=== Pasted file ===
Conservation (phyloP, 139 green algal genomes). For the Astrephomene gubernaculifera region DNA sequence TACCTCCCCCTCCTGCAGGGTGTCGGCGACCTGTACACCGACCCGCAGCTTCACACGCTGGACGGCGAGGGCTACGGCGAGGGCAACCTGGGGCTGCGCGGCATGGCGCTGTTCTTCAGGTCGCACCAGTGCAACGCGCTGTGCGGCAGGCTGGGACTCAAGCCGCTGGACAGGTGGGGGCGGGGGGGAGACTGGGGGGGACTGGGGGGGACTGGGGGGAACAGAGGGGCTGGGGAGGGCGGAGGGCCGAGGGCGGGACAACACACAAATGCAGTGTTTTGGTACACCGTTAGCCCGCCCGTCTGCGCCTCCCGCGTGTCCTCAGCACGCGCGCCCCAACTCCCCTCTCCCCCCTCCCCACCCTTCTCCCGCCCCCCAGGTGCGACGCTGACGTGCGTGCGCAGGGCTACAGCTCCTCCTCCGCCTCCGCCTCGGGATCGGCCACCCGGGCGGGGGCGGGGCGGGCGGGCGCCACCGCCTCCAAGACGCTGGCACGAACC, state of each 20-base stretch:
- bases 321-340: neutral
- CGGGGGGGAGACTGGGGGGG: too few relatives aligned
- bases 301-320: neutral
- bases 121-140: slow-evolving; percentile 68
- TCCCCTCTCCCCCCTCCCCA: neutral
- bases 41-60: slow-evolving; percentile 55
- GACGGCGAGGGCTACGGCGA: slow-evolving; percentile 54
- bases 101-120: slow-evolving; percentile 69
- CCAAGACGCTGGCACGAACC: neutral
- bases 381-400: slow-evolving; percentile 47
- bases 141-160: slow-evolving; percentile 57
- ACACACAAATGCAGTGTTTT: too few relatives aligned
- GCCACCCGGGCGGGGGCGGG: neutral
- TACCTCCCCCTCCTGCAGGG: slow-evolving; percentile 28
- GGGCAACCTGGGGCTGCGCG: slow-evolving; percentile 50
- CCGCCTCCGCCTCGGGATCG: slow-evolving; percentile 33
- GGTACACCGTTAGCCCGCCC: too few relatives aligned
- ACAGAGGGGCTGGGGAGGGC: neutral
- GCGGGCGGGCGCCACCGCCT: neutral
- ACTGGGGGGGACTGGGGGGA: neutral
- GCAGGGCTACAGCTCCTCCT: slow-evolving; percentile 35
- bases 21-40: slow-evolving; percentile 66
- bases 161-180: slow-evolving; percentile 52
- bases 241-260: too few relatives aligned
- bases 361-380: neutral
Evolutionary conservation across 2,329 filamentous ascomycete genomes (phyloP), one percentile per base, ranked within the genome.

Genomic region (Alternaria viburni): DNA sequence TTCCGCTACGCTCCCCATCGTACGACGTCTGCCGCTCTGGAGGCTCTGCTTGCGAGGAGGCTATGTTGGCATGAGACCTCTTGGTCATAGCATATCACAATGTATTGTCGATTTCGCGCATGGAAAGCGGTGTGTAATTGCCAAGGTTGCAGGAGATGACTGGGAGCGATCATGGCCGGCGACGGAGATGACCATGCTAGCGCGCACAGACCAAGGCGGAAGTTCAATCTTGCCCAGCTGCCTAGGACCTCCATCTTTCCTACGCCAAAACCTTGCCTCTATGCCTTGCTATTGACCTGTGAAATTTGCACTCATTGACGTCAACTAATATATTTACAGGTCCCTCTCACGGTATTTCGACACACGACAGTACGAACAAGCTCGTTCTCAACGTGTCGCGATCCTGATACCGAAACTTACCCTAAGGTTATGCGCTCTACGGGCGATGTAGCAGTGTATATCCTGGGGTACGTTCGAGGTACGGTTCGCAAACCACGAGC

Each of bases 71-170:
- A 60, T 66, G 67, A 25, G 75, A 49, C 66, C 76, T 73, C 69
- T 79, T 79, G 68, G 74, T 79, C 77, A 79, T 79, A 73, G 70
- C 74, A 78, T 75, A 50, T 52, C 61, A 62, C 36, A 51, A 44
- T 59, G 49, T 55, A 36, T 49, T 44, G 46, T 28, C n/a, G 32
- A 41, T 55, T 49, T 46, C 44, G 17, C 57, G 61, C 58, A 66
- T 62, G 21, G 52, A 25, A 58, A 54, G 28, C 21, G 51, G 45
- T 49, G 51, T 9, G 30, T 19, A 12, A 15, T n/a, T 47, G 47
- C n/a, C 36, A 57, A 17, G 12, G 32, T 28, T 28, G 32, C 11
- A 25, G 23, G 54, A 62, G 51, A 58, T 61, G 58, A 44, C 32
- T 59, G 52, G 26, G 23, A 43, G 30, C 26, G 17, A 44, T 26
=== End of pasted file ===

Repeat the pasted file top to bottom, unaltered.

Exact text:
Conservation (phyloP, 139 green algal genomes). For the Astrephomene gubernaculifera region DNA sequence TACCTCCCCCTCCTGCAGGGTGTCGGCGACCTGTACACCGACCCGCAGCTTCACACGCTGGACGGCGAGGGCTACGGCGAGGGCAACCTGGGGCTGCGCGGCATGGCGCTGTTCTTCAGGTCGCACCAGTGCAACGCGCTGTGCGGCAGGCTGGGACTCAAGCCGCTGGACAGGTGGGGGCGGGGGGGAGACTGGGGGGGACTGGGGGGGACTGGGGGGAACAGAGGGGCTGGGGAGGGCGGAGGGCCGAGGGCGGGACAACACACAAATGCAGTGTTTTGGTACACCGTTAGCCCGCCCGTCTGCGCCTCCCGCGTGTCCTCAGCACGCGCGCCCCAACTCCCCTCTCCCCCCTCCCCACCCTTCTCCCGCCCCCCAGGTGCGACGCTGACGTGCGTGCGCAGGGCTACAGCTCCTCCTCCGCCTCCGCCTCGGGATCGGCCACCCGGGCGGGGGCGGGGCGGGCGGGCGCCACCGCCTCCAAGACGCTGGCACGAACC, state of each 20-base stretch:
- bases 321-340: neutral
- CGGGGGGGAGACTGGGGGGG: too few relatives aligned
- bases 301-320: neutral
- bases 121-140: slow-evolving; percentile 68
- TCCCCTCTCCCCCCTCCCCA: neutral
- bases 41-60: slow-evolving; percentile 55
- GACGGCGAGGGCTACGGCGA: slow-evolving; percentile 54
- bases 101-120: slow-evolving; percentile 69
- CCAAGACGCTGGCACGAACC: neutral
- bases 381-400: slow-evolving; percentile 47
- bases 141-160: slow-evolving; percentile 57
- ACACACAAATGCAGTGTTTT: too few relatives aligned
- GCCACCCGGGCGGGGGCGGG: neutral
- TACCTCCCCCTCCTGCAGGG: slow-evolving; percentile 28
- GGGCAACCTGGGGCTGCGCG: slow-evolving; percentile 50
- CCGCCTCCGCCTCGGGATCG: slow-evolving; percentile 33
- GGTACACCGTTAGCCCGCCC: too few relatives aligned
- ACAGAGGGGCTGGGGAGGGC: neutral
- GCGGGCGGGCGCCACCGCCT: neutral
- ACTGGGGGGGACTGGGGGGA: neutral
- GCAGGGCTACAGCTCCTCCT: slow-evolving; percentile 35
- bases 21-40: slow-evolving; percentile 66
- bases 161-180: slow-evolving; percentile 52
- bases 241-260: too few relatives aligned
- bases 361-380: neutral
Evolutionary conservation across 2,329 filamentous ascomycete genomes (phyloP), one percentile per base, ranked within the genome.

Genomic region (Alternaria viburni): DNA sequence TTCCGCTACGCTCCCCATCGTACGACGTCTGCCGCTCTGGAGGCTCTGCTTGCGAGGAGGCTATGTTGGCATGAGACCTCTTGGTCATAGCATATCACAATGTATTGTCGATTTCGCGCATGGAAAGCGGTGTGTAATTGCCAAGGTTGCAGGAGATGACTGGGAGCGATCATGGCCGGCGACGGAGATGACCATGCTAGCGCGCACAGACCAAGGCGGAAGTTCAATCTTGCCCAGCTGCCTAGGACCTCCATCTTTCCTACGCCAAAACCTTGCCTCTATGCCTTGCTATTGACCTGTGAAATTTGCACTCATTGACGTCAACTAATATATTTACAGGTCCCTCTCACGGTATTTCGACACACGACAGTACGAACAAGCTCGTTCTCAACGTGTCGCGATCCTGATACCGAAACTTACCCTAAGGTTATGCGCTCTACGGGCGATGTAGCAGTGTATATCCTGGGGTACGTTCGAGGTACGGTTCGCAAACCACGAGC

Each of bases 71-170:
- A 60, T 66, G 67, A 25, G 75, A 49, C 66, C 76, T 73, C 69
- T 79, T 79, G 68, G 74, T 79, C 77, A 79, T 79, A 73, G 70
- C 74, A 78, T 75, A 50, T 52, C 61, A 62, C 36, A 51, A 44
- T 59, G 49, T 55, A 36, T 49, T 44, G 46, T 28, C n/a, G 32
- A 41, T 55, T 49, T 46, C 44, G 17, C 57, G 61, C 58, A 66
- T 62, G 21, G 52, A 25, A 58, A 54, G 28, C 21, G 51, G 45
- T 49, G 51, T 9, G 30, T 19, A 12, A 15, T n/a, T 47, G 47
- C n/a, C 36, A 57, A 17, G 12, G 32, T 28, T 28, G 32, C 11
- A 25, G 23, G 54, A 62, G 51, A 58, T 61, G 58, A 44, C 32
- T 59, G 52, G 26, G 23, A 43, G 30, C 26, G 17, A 44, T 26